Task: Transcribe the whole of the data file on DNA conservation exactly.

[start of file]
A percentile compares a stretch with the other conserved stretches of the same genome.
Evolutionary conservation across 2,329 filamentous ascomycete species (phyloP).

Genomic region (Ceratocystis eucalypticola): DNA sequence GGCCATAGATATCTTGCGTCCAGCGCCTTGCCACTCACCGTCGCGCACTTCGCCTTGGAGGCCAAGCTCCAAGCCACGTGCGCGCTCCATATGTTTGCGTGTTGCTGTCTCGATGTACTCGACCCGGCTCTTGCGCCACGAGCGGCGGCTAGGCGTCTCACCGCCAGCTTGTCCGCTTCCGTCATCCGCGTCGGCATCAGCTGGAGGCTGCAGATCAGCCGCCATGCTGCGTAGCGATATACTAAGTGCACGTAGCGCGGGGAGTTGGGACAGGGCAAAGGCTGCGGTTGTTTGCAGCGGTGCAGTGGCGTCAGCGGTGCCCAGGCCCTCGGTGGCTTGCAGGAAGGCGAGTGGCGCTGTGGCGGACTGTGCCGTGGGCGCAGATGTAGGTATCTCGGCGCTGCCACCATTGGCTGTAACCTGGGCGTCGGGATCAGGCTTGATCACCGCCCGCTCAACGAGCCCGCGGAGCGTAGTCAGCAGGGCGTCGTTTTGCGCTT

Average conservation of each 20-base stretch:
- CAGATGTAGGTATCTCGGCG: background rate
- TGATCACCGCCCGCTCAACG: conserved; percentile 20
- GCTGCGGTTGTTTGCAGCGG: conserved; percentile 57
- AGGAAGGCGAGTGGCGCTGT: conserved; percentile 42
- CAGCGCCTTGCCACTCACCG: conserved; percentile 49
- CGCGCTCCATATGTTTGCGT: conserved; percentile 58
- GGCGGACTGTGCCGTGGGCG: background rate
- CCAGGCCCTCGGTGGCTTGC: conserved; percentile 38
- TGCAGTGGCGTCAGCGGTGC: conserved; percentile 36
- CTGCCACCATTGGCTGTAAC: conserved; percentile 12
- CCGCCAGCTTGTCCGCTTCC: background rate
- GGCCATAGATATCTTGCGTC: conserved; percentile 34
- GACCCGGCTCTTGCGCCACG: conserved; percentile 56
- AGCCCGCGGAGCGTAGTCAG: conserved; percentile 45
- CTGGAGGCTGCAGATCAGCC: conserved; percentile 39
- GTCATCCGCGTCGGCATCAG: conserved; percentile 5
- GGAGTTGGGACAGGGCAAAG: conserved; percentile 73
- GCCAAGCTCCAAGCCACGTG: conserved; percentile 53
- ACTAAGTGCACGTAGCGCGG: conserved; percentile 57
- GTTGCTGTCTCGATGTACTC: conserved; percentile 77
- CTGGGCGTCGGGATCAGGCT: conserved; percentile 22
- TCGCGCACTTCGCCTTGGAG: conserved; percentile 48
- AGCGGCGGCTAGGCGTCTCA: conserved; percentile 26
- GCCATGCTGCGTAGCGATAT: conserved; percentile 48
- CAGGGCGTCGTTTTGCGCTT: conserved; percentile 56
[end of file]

A percentile compares a stretch with the other conserved stretches of the same genome.
Evolutionary conservation across 2,329 filamentous ascomycete species (phyloP).

Genomic region (Ceratocystis eucalypticola): DNA sequence GGCCATAGATATCTTGCGTCCAGCGCCTTGCCACTCACCGTCGCGCACTTCGCCTTGGAGGCCAAGCTCCAAGCCACGTGCGCGCTCCATATGTTTGCGTGTTGCTGTCTCGATGTACTCGACCCGGCTCTTGCGCCACGAGCGGCGGCTAGGCGTCTCACCGCCAGCTTGTCCGCTTCCGTCATCCGCGTCGGCATCAGCTGGAGGCTGCAGATCAGCCGCCATGCTGCGTAGCGATATACTAAGTGCACGTAGCGCGGGGAGTTGGGACAGGGCAAAGGCTGCGGTTGTTTGCAGCGGTGCAGTGGCGTCAGCGGTGCCCAGGCCCTCGGTGGCTTGCAGGAAGGCGAGTGGCGCTGTGGCGGACTGTGCCGTGGGCGCAGATGTAGGTATCTCGGCGCTGCCACCATTGGCTGTAACCTGGGCGTCGGGATCAGGCTTGATCACCGCCCGCTCAACGAGCCCGCGGAGCGTAGTCAGCAGGGCGTCGTTTTGCGCTT

Average conservation of each 20-base stretch:
- CAGATGTAGGTATCTCGGCG: background rate
- TGATCACCGCCCGCTCAACG: conserved; percentile 20
- GCTGCGGTTGTTTGCAGCGG: conserved; percentile 57
- AGGAAGGCGAGTGGCGCTGT: conserved; percentile 42
- CAGCGCCTTGCCACTCACCG: conserved; percentile 49
- CGCGCTCCATATGTTTGCGT: conserved; percentile 58
- GGCGGACTGTGCCGTGGGCG: background rate
- CCAGGCCCTCGGTGGCTTGC: conserved; percentile 38
- TGCAGTGGCGTCAGCGGTGC: conserved; percentile 36
- CTGCCACCATTGGCTGTAAC: conserved; percentile 12
- CCGCCAGCTTGTCCGCTTCC: background rate
- GGCCATAGATATCTTGCGTC: conserved; percentile 34
- GACCCGGCTCTTGCGCCACG: conserved; percentile 56
- AGCCCGCGGAGCGTAGTCAG: conserved; percentile 45
- CTGGAGGCTGCAGATCAGCC: conserved; percentile 39
- GTCATCCGCGTCGGCATCAG: conserved; percentile 5
- GGAGTTGGGACAGGGCAAAG: conserved; percentile 73
- GCCAAGCTCCAAGCCACGTG: conserved; percentile 53
- ACTAAGTGCACGTAGCGCGG: conserved; percentile 57
- GTTGCTGTCTCGATGTACTC: conserved; percentile 77
- CTGGGCGTCGGGATCAGGCT: conserved; percentile 22
- TCGCGCACTTCGCCTTGGAG: conserved; percentile 48
- AGCGGCGGCTAGGCGTCTCA: conserved; percentile 26
- GCCATGCTGCGTAGCGATAT: conserved; percentile 48
- CAGGGCGTCGTTTTGCGCTT: conserved; percentile 56